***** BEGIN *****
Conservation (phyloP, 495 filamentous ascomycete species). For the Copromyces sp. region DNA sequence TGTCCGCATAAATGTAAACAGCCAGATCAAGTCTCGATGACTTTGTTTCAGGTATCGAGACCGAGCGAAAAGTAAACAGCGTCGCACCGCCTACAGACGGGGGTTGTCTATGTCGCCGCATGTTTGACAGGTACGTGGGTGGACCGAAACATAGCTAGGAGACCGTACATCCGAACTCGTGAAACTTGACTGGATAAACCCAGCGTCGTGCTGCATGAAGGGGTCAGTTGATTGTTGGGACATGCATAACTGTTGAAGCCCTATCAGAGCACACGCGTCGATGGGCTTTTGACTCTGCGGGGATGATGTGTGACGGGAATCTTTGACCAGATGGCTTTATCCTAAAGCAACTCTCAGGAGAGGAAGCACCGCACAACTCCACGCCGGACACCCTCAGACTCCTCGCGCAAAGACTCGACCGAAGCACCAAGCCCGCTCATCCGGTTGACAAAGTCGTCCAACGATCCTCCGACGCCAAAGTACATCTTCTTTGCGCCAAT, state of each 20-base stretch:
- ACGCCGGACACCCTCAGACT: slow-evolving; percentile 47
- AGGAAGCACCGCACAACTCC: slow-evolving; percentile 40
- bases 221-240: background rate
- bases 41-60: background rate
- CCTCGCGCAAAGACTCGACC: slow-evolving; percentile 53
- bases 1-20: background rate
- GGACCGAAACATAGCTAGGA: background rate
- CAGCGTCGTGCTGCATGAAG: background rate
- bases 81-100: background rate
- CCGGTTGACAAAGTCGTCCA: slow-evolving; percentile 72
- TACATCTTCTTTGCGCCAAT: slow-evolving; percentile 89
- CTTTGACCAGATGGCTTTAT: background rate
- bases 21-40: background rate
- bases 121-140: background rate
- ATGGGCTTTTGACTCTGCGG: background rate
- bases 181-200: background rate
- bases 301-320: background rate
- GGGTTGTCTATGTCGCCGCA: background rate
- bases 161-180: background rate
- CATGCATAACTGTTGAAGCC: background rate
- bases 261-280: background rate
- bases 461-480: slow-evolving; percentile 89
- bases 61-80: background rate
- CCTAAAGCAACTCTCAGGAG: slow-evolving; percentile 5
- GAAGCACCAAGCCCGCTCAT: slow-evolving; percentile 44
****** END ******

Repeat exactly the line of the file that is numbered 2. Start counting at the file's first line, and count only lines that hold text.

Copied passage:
- ACGCCGGACACCCTCAGACT: slow-evolving; percentile 47